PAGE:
We need to be honest about what is achievable, and how we achieve it

Adrian O’Neill, Ireland’s ambassador to the UK, this month wrote in The House that victims’ relatives were “dreadfully upset” by the legislation, and that dealing with the legacy of the Troubles would “only succeed if based on trust, confidence and a partnership approach”. The diplomat warned the plan may breach human rights law, and the government faces being taken to court over it.

Lewis claims that pleasing everyone involved was an impossible task and, after many years of failing to find consensus, the UK government had a responsibility to act.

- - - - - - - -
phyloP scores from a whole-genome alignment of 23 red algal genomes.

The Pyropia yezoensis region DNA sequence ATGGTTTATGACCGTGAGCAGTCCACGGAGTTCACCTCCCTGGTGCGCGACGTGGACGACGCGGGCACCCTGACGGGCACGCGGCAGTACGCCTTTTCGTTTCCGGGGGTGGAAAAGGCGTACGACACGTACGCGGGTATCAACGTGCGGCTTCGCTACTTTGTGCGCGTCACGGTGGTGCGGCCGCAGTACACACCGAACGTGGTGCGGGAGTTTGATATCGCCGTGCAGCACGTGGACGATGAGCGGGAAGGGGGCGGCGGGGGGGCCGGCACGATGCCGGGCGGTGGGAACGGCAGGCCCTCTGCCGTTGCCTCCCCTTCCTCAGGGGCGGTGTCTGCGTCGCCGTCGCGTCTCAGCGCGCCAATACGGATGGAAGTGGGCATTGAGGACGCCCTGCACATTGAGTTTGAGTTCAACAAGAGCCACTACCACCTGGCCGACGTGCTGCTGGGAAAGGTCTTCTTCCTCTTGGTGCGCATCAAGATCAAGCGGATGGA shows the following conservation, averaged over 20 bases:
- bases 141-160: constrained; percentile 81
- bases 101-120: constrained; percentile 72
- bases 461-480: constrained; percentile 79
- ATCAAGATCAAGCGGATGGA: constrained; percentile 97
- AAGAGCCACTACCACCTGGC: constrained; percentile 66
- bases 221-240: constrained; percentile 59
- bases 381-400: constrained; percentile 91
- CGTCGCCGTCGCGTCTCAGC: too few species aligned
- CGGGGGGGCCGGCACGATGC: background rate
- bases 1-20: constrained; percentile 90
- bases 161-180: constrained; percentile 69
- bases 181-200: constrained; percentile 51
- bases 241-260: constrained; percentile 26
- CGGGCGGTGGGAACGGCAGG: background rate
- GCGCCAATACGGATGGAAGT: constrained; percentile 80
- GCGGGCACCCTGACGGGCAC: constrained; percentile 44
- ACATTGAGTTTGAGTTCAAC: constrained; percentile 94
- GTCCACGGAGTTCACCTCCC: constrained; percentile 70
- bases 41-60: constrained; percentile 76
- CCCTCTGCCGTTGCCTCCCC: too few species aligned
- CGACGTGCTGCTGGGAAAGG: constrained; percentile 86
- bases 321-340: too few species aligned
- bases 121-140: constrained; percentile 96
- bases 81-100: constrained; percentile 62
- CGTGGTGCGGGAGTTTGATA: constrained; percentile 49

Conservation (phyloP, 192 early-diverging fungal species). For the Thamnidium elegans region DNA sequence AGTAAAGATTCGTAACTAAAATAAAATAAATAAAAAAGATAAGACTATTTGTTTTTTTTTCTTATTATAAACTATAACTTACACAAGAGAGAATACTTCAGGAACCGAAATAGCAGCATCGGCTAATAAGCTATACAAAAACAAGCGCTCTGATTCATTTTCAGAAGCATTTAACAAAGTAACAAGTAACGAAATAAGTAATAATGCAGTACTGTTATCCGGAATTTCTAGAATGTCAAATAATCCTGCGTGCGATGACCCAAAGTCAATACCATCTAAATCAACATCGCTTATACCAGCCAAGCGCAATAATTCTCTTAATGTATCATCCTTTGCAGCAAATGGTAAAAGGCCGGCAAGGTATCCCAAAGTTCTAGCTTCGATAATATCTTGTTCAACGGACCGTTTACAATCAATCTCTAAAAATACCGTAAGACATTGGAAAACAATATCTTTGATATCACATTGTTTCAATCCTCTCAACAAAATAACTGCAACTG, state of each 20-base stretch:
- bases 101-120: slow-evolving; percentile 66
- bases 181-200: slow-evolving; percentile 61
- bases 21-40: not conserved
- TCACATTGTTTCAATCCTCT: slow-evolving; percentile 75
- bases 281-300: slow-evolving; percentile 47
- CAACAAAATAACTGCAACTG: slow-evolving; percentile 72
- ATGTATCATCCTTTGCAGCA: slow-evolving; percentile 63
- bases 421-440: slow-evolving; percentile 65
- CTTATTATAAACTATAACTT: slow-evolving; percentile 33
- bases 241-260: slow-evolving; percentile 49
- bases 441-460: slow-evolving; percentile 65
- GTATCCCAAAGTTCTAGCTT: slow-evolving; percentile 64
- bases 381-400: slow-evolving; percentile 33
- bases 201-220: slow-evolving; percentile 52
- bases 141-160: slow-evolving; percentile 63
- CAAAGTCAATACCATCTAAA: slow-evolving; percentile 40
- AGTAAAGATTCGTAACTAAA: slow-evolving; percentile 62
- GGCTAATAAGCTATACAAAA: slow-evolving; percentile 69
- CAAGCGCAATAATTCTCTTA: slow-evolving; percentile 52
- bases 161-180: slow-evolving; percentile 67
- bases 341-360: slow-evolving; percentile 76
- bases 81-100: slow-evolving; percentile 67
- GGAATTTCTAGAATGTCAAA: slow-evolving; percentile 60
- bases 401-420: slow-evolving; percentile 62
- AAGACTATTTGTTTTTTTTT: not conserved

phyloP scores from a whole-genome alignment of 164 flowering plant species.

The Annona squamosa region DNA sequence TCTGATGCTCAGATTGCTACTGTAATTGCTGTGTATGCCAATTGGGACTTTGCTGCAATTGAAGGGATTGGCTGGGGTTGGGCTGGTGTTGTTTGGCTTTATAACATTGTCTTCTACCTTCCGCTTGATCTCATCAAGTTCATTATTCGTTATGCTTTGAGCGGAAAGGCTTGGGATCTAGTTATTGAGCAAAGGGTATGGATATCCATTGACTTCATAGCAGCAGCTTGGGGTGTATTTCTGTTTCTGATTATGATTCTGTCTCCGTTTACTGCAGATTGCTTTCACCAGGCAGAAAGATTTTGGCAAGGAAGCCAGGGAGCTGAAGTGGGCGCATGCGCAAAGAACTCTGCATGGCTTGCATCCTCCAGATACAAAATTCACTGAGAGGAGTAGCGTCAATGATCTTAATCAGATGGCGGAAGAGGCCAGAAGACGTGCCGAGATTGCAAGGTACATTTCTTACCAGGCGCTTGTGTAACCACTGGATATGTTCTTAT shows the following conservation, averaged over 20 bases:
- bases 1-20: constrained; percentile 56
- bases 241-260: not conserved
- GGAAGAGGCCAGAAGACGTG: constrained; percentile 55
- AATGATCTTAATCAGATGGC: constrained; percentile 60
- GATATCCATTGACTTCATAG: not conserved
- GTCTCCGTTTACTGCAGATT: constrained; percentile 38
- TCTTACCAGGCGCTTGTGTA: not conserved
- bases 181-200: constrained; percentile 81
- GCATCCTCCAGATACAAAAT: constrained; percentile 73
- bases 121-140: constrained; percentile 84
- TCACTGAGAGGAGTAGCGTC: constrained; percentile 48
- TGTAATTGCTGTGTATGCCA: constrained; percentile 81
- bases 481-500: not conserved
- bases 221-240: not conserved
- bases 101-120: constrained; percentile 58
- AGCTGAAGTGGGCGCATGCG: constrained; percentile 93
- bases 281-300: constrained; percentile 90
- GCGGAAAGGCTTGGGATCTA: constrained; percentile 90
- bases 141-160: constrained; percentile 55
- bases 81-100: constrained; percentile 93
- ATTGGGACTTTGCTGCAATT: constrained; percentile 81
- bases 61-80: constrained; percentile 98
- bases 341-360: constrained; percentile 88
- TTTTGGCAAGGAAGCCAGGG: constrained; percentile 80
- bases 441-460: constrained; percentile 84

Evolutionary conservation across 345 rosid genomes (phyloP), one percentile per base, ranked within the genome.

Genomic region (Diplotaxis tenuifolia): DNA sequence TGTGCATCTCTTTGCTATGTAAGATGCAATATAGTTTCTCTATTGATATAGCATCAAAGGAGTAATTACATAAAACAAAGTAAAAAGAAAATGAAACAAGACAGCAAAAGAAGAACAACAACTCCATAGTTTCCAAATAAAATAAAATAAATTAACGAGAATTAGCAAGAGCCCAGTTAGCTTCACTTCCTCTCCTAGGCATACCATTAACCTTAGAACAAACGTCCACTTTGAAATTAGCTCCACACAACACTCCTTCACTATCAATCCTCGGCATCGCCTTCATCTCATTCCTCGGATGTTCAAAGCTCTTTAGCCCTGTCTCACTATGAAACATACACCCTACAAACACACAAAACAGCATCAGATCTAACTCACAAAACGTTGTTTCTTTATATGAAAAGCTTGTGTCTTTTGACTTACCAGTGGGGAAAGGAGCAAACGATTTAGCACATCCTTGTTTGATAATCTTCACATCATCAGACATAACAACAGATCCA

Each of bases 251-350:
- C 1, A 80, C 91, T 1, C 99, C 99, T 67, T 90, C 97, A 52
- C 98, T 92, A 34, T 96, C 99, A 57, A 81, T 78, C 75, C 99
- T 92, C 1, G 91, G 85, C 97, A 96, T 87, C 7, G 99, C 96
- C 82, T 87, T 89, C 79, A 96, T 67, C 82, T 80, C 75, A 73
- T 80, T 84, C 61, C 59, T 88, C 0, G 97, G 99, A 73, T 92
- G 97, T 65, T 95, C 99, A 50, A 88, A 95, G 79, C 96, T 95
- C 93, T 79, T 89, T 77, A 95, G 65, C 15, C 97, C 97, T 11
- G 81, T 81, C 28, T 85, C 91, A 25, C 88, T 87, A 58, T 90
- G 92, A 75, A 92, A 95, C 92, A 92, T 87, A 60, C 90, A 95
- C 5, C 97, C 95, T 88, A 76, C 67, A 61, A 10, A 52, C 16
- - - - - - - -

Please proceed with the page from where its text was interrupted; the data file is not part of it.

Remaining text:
“If we’re going to help people move forward and get information in a way they’re just not now, we need to own the reality of where we are and to be honest about what is achievable, and how we achieve it.

“Local politicians not having ever been able to deal with this means it’s one of those difficult decisions that does have to fall on the shoulders of central government.”

Of the other opposition, he adds: “The Irish government hasn’t come forward with any proposals… Peter Kyle has studied the South Africa model, which is why I was slightly surprised he wasn’t a bit more supportive of our policy. Opposition politics may have attracted him a bit too much.”

Lewis hopes the commission, which he has pledged to set up by May 2023, will be led by a “high-calibre” senior judge, who would not be out of place applying for the role of Metropolitan Police Commissioner or a chief constable. He’s also keen to recruit legal figures with international experience to serve on the commission, to ensure it is as equipped as possible to handle such sensitive investigations.